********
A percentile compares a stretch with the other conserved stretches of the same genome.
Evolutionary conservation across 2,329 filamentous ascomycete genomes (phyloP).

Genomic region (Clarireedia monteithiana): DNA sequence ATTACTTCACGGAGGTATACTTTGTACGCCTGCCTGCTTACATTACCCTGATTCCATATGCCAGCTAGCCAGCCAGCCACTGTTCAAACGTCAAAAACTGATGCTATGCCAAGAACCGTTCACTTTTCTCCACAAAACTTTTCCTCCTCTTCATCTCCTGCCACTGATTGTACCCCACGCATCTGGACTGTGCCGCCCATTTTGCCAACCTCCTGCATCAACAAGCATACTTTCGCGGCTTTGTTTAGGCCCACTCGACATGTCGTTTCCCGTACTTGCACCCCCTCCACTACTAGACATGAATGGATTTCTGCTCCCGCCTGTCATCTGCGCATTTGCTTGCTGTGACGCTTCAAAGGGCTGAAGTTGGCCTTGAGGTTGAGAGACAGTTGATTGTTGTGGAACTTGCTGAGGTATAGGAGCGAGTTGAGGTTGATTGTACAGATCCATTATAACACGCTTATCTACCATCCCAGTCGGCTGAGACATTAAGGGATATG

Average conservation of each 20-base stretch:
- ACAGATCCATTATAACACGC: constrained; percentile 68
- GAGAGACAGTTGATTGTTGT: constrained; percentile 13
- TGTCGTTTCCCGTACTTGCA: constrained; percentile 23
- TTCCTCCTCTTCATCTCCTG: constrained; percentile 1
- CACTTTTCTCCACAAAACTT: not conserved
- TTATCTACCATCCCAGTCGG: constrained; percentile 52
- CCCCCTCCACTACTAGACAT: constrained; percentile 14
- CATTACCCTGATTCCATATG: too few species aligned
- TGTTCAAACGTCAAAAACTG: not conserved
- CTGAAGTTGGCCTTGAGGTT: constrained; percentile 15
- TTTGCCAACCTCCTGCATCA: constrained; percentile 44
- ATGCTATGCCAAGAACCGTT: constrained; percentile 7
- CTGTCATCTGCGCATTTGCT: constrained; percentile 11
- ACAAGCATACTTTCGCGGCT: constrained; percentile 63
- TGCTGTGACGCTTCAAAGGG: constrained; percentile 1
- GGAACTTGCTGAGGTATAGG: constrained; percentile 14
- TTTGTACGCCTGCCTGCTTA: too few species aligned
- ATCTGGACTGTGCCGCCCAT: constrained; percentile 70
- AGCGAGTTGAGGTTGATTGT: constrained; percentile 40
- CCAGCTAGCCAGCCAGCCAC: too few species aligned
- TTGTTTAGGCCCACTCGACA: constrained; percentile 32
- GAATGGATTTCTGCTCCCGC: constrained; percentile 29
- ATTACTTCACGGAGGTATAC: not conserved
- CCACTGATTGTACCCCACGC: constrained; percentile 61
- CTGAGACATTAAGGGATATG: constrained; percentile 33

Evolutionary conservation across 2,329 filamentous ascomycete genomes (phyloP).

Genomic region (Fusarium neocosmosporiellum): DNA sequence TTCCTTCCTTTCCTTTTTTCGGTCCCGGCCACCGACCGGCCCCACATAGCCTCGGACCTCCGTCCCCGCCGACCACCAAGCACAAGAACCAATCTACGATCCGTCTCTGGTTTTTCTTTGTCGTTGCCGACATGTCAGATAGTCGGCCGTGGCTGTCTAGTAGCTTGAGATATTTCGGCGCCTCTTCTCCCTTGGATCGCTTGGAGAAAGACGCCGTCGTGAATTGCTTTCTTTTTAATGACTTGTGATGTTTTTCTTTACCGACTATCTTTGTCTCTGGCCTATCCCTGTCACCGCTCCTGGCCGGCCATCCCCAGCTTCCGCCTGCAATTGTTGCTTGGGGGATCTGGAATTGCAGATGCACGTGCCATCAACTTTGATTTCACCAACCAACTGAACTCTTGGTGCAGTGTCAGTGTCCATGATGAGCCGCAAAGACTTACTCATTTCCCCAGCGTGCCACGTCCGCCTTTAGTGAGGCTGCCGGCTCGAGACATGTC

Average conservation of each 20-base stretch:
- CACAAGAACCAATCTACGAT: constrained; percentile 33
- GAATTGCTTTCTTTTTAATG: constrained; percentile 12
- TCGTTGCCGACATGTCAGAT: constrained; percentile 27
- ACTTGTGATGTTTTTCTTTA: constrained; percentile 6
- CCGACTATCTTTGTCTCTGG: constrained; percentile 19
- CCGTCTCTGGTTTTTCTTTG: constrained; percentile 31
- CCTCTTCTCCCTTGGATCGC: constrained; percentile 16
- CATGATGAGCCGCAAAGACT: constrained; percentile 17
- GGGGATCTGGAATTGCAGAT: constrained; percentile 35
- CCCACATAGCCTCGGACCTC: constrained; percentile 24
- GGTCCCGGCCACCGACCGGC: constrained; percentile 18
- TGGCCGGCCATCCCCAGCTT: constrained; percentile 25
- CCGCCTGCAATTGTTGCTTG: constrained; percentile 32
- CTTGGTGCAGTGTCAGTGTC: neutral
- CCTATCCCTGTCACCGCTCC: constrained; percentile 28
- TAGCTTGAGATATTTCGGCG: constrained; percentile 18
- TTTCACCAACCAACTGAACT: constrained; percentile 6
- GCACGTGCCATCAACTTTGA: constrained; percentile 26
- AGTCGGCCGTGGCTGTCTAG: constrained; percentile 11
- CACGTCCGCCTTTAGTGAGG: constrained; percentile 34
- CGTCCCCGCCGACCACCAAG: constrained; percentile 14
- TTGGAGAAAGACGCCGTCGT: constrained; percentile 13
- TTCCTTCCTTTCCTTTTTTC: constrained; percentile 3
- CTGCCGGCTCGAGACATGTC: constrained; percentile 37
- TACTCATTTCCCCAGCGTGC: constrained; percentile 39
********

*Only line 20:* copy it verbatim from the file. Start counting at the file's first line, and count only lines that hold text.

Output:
- GGAACTTGCTGAGGTATAGG: constrained; percentile 14